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Large Upcoming USACE Projects Require Private Sector Expertise

Large Upcoming USACE Projects Require Private Sector Expertise

By Mary Scott Nabers

For hundreds of years, the U.S. Army Corps of Engineers (USACE) has overseen some of the country’s most monumental civil works – projects that improved waterway passages, conserved the environment, mitigated flooding, and, ultimately, made the nation more livable. The sprawling scope of USACE projects has almost always depended on assistance from private sector contractors. And as USACE continues to carry out its mission of civil safety, it will just as surely continue needing private sector expertise. Newly announced opportunities to contract with USACE clearly affirm this.

Along the midwestern stretch of the Mississippi River in Missouri several new USACE opportunities are emerging. In early 2022, the Kansas City District of USACE will oversee a solicitation for a $10 million project that will require a construction partner to deliver a Remote Inspection Facility for the National Geospatial-Intelligence Agency (NGA) in St. Louis. Work is slated to begin in 2022 and, once completed, the facility will be the home of all vehicle and cargo inspections.

Other modernization projects related to the NGA are planned. One effort will include construction of an Access Control Point facility and the cost projection exceeds $10 million. The work will extend over two years, beginning with an anticipated start date in 2022.

In October, USACE announced plans to contract work for a Coastal Storm Risk Management initiative, which includes projects at two sites in North Carolina to stabilize the state’s shorefront. The projects are designed to distribute over 1.6 million cubic yards of sand between the ocean shore of Kure Beach and the beachfront along Carolina Beach. Each project has been assigned a prospective budget between $8 million and $10 million. The work will begin in the designated ‘environmental window’ for sand-dredging which falls between November 2021 and April 2022.

Opportunities also are eminent for a massive shoreline stabilization initiative in Florida. Studies to recommend projects for stabilizing locations along the state’s shoreline where flooding and storm damage have been completed, and the project’s launch will occur soon. For the Florida Keys, the study recommended a $2.6 billion project that will involve home-raising, structural floodproofing, and other construction measures. Once the plan is funded in early 2022, the Florida Keys segment of the initiative will proceed to pre-construction and engineering design.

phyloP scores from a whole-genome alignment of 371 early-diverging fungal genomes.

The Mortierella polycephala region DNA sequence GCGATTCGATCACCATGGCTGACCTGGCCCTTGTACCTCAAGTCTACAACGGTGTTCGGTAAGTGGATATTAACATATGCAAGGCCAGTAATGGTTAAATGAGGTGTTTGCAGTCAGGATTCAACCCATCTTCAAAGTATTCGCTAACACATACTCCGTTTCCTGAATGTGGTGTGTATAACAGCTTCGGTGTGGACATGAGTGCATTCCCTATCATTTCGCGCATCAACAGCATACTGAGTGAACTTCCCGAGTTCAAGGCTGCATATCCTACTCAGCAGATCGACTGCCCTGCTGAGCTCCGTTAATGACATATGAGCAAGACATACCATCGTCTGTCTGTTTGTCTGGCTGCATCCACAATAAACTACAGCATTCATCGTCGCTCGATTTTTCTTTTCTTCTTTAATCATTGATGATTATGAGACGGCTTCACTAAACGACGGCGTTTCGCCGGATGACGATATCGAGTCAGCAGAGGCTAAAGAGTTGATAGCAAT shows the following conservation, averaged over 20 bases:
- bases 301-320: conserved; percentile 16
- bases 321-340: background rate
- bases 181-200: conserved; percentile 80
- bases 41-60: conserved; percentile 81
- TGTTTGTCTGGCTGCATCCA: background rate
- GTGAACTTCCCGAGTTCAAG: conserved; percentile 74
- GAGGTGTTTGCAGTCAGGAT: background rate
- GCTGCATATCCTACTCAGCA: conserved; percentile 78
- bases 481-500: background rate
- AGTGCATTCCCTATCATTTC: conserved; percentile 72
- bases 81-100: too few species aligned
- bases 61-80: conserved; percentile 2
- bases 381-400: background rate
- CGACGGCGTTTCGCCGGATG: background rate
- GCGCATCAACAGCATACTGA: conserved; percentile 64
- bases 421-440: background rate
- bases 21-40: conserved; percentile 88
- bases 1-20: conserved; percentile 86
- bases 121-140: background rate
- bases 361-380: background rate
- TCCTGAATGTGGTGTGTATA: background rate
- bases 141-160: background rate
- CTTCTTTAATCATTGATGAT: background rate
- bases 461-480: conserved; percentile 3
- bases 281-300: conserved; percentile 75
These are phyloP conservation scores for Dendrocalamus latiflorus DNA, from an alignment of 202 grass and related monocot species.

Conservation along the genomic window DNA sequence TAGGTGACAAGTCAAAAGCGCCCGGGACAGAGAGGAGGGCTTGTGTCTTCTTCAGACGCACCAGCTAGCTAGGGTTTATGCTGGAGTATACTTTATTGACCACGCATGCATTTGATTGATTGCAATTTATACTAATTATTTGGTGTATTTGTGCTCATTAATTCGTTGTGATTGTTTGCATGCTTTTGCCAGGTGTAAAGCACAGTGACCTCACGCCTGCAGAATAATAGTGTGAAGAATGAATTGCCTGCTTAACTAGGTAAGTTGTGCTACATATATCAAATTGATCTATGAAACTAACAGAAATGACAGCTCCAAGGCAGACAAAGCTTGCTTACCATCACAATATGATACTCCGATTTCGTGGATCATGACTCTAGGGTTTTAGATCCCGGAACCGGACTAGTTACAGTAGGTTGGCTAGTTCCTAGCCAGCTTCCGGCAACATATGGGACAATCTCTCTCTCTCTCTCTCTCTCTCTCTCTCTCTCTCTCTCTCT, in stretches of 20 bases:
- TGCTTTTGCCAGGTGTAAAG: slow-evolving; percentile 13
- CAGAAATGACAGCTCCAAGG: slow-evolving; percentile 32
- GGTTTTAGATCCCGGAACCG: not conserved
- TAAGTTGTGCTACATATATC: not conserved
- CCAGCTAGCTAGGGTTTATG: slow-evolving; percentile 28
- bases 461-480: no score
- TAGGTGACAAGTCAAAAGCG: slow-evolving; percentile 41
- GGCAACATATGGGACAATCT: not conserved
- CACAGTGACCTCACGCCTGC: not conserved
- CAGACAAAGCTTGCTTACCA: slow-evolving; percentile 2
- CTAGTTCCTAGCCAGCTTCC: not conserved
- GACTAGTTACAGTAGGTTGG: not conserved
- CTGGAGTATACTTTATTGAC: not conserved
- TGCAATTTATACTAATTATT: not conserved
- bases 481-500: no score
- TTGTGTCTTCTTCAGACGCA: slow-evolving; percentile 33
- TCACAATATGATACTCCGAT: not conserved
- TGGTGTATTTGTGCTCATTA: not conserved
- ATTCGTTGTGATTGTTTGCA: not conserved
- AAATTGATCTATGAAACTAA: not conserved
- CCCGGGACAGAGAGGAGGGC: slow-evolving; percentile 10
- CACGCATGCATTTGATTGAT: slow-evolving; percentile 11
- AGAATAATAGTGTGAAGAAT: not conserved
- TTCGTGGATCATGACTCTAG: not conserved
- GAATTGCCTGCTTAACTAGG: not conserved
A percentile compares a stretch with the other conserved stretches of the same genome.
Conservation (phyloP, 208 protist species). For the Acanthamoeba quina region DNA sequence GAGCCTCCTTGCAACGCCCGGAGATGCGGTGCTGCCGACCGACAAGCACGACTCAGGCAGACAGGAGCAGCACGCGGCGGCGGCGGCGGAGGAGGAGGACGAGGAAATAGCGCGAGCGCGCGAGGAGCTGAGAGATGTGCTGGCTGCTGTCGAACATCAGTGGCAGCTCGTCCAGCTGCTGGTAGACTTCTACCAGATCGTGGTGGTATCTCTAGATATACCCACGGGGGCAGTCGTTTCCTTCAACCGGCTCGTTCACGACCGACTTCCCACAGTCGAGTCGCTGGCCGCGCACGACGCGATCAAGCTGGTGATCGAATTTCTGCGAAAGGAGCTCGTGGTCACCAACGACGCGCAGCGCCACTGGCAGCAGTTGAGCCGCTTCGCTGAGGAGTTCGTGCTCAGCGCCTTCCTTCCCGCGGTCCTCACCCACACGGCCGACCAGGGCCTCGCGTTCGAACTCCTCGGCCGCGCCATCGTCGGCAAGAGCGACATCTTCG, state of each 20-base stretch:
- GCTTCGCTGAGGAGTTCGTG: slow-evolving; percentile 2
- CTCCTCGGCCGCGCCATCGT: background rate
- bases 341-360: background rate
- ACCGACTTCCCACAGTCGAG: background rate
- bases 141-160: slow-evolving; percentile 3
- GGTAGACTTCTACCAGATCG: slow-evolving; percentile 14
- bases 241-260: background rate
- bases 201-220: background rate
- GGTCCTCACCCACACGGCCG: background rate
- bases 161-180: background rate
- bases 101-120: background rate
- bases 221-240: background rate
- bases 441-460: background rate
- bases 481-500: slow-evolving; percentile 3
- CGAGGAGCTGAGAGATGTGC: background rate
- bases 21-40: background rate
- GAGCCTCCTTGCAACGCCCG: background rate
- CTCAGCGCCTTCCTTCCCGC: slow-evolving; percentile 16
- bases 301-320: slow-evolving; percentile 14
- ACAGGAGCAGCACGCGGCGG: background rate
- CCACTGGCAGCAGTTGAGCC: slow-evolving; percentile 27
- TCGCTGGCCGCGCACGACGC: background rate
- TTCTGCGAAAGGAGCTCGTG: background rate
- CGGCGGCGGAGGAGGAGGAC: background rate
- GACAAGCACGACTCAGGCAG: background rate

In the city of Cougar, Washington, USACE will solicit proposals for work on the Mount St. Helens Spirit Lake Headwall in early 2022 with an estimated project cost of $10 million to $20 million. This work will include cutting a 3-mile temporary access road along the designated site and constructing a lakeside barge loading facility. These measures will permit more efficient construction of a cofferdam and the replacement of various gates as well as other concrete repairs.

USACE also will seek a contracting partner within its design, manufacturing, and construction framework for projects. This work will center on critical repairs and renovations for John Day Dam in Oregon and its associated facilities. USACE’s Portland District has assigned the project a budget of more than $500 million for the three stages of construction. Work is slated to begin in 2024.

In October. USACE issued recommendations for numerous projects grouped under its Flood Risk Management and Bank Stabilization initiative in Selma, Alabama. Costs for this work have been estimated at $23.9 million. This funding is allocated to prevent structural failure of 10 historic buildings along the riverbank’s viewshed. The historic structures identified are deemed ‘at risk of failure’ because of their positioning along an actively eroding riverbank.

Texas also is partnering with USACE, and projects designed to preserve the integrity of the shoreline in Beaumont are anticipated. Stabilizing the city’s shoreline against erosion has been a priority for city leaders in Beaumont since tropical storm Harvey hit the region in 2017. This stabilization initiative, which will be 90 percent funded by the Federal Emergency Management Agency, carries an estimated cost of $27 million. A solicitation was scheduled for release before 2021 ended.

Future USACE partnerships in Texas include significant opportunities related to improving navigation through the state’s network of waterways. A recent study documenting delays along both the Brazos and Colorado rivers culminated in a $414 million plan that involves two major construction projects. Work will involve a channel and sector gate along the Brazos River and another 125-foot sector gate on each side of the Colorado River. Moreover, the plan will involve construction of a 15-acre tidal wetland habitat. Dredged material will be used to offset 15 acres of wetland habitat that will be impacted by the expected range of construction. Based on these objectives, the project’s preconstruction engineering and design phase has an estimated cost of $23.55 million.

Projects such as these have been shouldered by the Army Corps of Engineers for multiple centuries. That responsibility will continue, and in the future, USACE will depend even more than ever on the dedicated efforts of private sector partners.

Mary Scott Nabers is president and CEO of Strategic Partnerships Inc., a business development company specializing in government contracting and procurement consulting throughout the U.S. Her recently released book, Inside the Infrastructure Revolution: A Roadmap for Building America, is a handbook for contractors, investors and the public at large seeking to explore how public-private partnerships or joint ventures can help finance their infrastructure projects.